Organization founded in 1936 in the USA in response to the call of the Popular Front and the American Communist Party for formations of literary and artistic groups against the spread of Fascism. In May 1935 a group of New York artists met to draw up the 'Call for an American Artists' Congress'; among the initiators were George Ault (1891-1948), Peter Blume, Stuart Davis, Adolph Denn, William Gropper (b 1897), Jerome Klein, Louis Lozowick (1892-1973), Moses Soyer, Niles Spencer and Harry Sternberg. Davis became one of the most vociferous promoters of the Congress and was not only the national executive secretary but also the editor of the organization's magazine, Art Front, until 1939.
AMERICAN ARTIST'S CONGRESS:On Stage, Left to Right:Stuart Davis, Julia Codeside of Peru, Lewis Mumford - Chairman, Margaret Bourke-White, Rockwell Kent, Jose Clemente Orozco of Mexico, Paul Manship, Peter Blume, and Aaron Douglas. In the Background: Members of the Presiding Committee Sing Their Praise of the Congress. In the Foreground: The Audience in Diferent Moods, Mostly Creative.
Source: American Magazine of Art, Vol. 29 #4 April 1936 Aesthetic Freedom and the Artist' Congress
Illustration by Peppino Mangravite
1st American Artists' Congress
New York: privately published, 1936
Black wraps. 104 pp.
Includes essays by Lewis Mimford, Stuart Davis, Rockwell Kent, joe Jones, Aaron Douglas, Margaret Bourke-White, Paul Manship, George Biddle, Heywood Broun, Francis J. Gorman and Peter Blume (Public Session). First Closed session includes comments by Meyer Shapiro, Lynd Ward, Max Weber, Gilbert Wilson, John Groth, Harry Sternberg, Ralph M. Pearson. Second Closed Session includes Saul Schary, Arnold Blanch, Arnold Friedman, Harry Gottlieb, Louis Lozowick, Margaret Duroc, "A German Artist In Exile", and Hugo Gellert. Third Closed Session includes Alexander R. Stavenitz, Boris Gorelick, Katherine Schmidt, Robert White, Waylande Gregory and Henry Billings. Fourth Closed session inlcludes Jose Clemente Orozco and David A. Siqueiros. Includes a list of artists who signed the Call to Action. Quite rare and very important. This publication represents the printed form of the First Congress of American Artists against War and Facism which was held in New York on Feb. 14-16, 1936.
In this grave hour, mindful of our responsibility to the art of our time and conscious of the dangers that increasingly threaten both our heritage of freedom and our growing democratic culture, we issue this Call to a Congress of American Artists.
Five years ago we met in the First American Artists' Congress. 2 We proclaimed there our passionate opposition to Fascism, both at home and abroad. We saw in Fascism not only the destruction of culture in those countries in which it had come to power, but ominous promise of war invloving the whole world. . .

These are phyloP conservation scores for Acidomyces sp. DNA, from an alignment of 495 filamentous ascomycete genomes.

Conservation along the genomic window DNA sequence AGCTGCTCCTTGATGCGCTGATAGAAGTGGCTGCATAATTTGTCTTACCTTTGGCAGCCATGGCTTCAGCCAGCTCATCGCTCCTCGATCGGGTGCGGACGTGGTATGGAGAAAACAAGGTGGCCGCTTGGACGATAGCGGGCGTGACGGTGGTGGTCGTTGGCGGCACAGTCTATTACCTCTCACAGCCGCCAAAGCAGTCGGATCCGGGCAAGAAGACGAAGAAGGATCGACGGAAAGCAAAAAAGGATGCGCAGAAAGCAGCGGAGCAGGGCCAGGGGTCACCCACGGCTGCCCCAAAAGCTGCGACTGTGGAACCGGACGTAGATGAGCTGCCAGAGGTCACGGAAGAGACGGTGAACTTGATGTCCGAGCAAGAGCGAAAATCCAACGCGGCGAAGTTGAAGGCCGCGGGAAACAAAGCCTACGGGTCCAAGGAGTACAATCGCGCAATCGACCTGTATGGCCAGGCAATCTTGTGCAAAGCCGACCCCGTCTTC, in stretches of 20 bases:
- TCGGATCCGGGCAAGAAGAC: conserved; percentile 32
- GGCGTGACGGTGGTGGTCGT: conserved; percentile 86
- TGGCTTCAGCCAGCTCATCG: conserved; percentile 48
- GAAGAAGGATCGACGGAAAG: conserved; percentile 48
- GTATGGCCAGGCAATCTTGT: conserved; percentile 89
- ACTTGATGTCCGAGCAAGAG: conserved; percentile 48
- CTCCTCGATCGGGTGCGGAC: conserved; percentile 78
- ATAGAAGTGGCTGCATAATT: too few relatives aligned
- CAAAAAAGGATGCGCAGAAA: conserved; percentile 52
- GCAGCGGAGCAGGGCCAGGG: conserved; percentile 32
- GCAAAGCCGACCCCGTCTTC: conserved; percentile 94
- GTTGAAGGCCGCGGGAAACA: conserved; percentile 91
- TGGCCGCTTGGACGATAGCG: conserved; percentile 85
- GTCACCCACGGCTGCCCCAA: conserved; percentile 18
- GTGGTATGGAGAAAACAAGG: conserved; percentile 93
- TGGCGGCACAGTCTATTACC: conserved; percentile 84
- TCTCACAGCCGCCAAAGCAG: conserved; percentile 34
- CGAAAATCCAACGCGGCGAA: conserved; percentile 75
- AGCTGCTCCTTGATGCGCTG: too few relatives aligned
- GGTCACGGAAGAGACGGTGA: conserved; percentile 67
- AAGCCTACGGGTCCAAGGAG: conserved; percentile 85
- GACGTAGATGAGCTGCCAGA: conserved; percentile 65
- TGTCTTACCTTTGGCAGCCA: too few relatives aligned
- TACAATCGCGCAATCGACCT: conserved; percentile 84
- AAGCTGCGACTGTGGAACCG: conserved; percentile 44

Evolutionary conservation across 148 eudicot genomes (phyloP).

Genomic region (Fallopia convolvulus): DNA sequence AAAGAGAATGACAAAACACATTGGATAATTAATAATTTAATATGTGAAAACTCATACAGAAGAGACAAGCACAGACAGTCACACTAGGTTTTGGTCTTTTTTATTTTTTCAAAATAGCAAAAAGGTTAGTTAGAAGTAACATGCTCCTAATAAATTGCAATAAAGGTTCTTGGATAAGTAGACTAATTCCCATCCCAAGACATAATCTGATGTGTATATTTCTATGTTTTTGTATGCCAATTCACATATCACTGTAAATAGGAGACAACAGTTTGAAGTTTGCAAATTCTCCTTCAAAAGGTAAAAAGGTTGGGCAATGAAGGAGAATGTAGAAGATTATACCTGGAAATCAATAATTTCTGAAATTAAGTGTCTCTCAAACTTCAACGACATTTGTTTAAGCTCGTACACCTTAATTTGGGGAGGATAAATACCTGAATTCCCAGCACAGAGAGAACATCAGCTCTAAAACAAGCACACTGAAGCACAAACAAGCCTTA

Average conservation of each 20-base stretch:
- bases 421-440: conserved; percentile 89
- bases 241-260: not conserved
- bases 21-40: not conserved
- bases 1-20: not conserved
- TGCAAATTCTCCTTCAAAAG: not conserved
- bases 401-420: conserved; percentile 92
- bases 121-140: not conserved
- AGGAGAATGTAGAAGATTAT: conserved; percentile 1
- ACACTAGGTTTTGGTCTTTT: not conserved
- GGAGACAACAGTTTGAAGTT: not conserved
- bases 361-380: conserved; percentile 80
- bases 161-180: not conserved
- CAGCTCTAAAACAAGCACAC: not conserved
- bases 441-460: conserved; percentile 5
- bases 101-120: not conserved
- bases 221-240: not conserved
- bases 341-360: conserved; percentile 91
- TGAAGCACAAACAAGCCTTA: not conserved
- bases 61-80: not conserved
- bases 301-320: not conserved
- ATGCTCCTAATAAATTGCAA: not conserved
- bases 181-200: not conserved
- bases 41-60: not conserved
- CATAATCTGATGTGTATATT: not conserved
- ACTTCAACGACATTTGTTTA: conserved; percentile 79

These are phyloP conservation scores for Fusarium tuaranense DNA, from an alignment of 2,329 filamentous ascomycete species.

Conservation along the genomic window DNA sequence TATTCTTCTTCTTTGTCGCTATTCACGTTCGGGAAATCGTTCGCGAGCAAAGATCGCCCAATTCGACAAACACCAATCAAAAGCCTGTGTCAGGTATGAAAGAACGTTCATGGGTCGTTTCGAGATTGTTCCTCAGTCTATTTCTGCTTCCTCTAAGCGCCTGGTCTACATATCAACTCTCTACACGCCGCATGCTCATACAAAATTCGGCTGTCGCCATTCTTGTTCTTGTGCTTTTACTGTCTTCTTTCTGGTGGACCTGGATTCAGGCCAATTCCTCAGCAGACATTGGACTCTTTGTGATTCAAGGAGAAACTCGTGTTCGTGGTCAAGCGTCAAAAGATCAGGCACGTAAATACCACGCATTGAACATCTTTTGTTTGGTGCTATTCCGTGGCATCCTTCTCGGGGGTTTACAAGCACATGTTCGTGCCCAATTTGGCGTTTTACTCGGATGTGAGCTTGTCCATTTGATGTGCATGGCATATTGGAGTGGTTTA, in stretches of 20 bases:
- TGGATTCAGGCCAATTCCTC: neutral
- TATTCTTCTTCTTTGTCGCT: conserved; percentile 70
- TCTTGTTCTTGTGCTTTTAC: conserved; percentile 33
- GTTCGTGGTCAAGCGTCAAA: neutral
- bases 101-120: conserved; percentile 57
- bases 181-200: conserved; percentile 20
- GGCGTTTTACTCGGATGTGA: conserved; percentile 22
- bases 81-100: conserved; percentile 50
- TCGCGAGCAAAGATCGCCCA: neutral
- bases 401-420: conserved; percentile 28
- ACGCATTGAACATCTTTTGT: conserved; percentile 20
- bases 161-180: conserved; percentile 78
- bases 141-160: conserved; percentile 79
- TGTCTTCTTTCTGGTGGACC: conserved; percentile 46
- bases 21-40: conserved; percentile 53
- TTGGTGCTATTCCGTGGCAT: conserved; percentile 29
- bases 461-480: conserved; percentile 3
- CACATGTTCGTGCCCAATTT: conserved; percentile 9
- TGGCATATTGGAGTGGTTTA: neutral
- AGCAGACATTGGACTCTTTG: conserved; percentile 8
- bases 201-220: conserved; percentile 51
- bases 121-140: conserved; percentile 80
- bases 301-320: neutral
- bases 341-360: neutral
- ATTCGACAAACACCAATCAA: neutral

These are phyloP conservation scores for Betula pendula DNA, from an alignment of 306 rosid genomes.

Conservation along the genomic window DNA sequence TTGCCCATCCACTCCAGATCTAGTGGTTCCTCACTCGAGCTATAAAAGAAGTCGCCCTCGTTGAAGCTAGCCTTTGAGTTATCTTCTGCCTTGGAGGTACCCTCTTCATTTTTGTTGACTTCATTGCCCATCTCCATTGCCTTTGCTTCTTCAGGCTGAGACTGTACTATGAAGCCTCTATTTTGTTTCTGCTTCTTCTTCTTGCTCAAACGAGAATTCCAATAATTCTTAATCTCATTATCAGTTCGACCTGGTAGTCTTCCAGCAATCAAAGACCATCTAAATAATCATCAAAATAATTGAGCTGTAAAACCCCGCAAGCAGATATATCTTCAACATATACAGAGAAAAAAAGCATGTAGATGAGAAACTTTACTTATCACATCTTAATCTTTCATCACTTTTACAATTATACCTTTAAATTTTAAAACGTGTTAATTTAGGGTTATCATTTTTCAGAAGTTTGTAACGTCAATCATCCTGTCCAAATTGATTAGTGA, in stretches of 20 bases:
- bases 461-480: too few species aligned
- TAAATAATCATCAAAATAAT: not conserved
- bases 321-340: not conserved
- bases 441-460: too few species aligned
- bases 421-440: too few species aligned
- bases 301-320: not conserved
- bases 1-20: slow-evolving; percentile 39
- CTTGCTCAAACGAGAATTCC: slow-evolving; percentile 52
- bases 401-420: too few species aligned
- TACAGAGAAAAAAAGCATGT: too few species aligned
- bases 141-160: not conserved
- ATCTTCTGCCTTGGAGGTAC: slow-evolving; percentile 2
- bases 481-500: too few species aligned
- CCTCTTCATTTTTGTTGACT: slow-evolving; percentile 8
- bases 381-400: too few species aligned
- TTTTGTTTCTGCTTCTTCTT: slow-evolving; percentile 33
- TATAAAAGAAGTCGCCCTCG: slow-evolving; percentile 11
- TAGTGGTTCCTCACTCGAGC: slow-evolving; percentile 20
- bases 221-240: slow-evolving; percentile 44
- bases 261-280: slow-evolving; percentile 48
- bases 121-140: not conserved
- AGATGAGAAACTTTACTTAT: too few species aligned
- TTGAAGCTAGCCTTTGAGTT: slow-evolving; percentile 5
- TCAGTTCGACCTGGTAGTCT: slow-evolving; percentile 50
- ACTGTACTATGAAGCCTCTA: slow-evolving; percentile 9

. . . We urged upon all artists the necessity of concerted action for peace in the world, and of common action for those conditions in America in which artists can live and work. We saw the promise of democratic culture in the renaissance of popular art: the awakened interest in new techinical forms and the growth of wider and more vital audiences for painting, sculpture and graphic arts. We called for the extension of government support for art, for freedom from censorhip of the artists' concept or suppression of the finished work. At a time when the world stood aghast at the Fascist burning of books abroad, we opposed the destruction of art here in America as well. We pointed out parallels between repressive actions at home and the rise of Fascist forces abroad noting similar assults on living standards and civil liberties, on labor organizations and political minorities.
. . . Today, the Fascist threat has come full circle. In a traditionally free and liberty loving Americans, Fascism comes in the name of Anti-Fascism. All the enemies of progress suddenly become defenders of democracy. Our liberties are destroyed to defend liberty and the policies to which our people are committed by their government, in the name of peace, border ever closer on overt war.
Artists are always among the first to feel the impact of crisis. Our lives and our work are at stake as never before. With the steady decline of the private market and a simultaneous choking off of the government's art program, the economic problem of the artist cecomes increasingly acute. Artists find ever fewer opportunities for the exercise of their profession and the promise of yesterday is negated in the spreading cultural blackout of today.